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Beech – American


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Botanical Name

Fagus grandifolia

Other Names

American Beech, Beech, Beechwood

Main Color Group

Yellow / Pink

Grain Pattern




Avg Dry Weight - LB/FT3


Avg Dry Weight - KG/M3


Janka Hardness - LBF


Janka Hardness - N


Both American Beech and its European counterpart are known for their pale cream coloration, which is often augmented by a pink or light- to medium-colored muted reddish-brown hue. Its medium texture and typically straight grains (which can be wavy, also) give it excellent working properties; its cuts, turns, glues and finishes very well and has a moderate natural luster.

Flatsawn pieces usually have very plain-looking aesthetics; the bulk of which is used for utility purposes. Conversely, quartersawn pieces typically exhibit a silvery fleck pattern — which lends the wood well to furniture and musical instrument applications, with more exquisite examples often finding their way to veneer mills.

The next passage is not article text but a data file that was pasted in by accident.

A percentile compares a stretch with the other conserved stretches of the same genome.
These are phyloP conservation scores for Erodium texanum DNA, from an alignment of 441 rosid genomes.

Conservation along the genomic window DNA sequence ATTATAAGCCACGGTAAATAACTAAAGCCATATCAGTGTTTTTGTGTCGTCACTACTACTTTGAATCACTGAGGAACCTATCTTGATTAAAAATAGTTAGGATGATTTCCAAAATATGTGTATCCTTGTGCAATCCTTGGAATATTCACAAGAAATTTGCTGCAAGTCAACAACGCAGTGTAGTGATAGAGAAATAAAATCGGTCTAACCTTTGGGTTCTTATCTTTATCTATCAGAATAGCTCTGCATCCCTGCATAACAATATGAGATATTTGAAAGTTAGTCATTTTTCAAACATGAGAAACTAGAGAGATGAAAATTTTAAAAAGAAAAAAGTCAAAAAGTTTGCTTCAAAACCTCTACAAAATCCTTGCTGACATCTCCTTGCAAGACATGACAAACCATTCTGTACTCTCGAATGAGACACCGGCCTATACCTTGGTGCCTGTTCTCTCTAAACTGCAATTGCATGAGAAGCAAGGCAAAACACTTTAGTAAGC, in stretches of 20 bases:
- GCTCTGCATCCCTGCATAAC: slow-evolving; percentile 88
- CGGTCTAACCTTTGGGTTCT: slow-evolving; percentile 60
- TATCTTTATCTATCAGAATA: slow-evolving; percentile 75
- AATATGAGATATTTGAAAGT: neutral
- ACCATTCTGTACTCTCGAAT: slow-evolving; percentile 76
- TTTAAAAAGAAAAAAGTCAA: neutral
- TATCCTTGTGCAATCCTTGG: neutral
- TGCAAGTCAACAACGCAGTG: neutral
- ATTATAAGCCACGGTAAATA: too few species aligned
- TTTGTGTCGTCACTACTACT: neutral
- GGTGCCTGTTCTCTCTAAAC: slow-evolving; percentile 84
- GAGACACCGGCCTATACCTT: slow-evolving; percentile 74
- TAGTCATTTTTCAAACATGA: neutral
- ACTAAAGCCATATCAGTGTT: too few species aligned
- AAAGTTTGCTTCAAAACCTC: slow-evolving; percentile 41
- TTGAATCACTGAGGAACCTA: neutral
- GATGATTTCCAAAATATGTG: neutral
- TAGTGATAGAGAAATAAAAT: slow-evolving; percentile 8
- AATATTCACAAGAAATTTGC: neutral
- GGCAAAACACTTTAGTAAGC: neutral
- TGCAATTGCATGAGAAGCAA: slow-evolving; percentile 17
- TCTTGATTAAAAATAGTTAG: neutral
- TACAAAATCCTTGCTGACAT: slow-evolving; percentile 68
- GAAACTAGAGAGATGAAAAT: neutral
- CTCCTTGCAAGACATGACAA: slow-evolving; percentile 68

Sustainability: Not listed in the CITES Appendices or on the IUCN Red List of Threatened Species.

Common uses: Lumber, veneer, flooring, barrels, crates/pallets, railroad ties, musical instruments, furniture, turned objects, and other small wooden objects.

Comments: Its similar hardness and density has seen it used as an alternative to maple in some applications. The wood is decidedly non-durable and susceptible to insect attack. It responds well to steam-bending, but its stability can be suspect.

Beech veneer has a different appearance than lumber. Veneer sheets (cut at only 1/42″ thickness) require the wood to first be steamed. This darkens the wood, producing a pleasant golden brown color.

American Beech is a common, plentiful wood and, thus, priced rather modestly.


Although we don't have any listed pieces for this species available in our online store, add this species to your Quote Request and we'll get back to you with availability in our warehouse.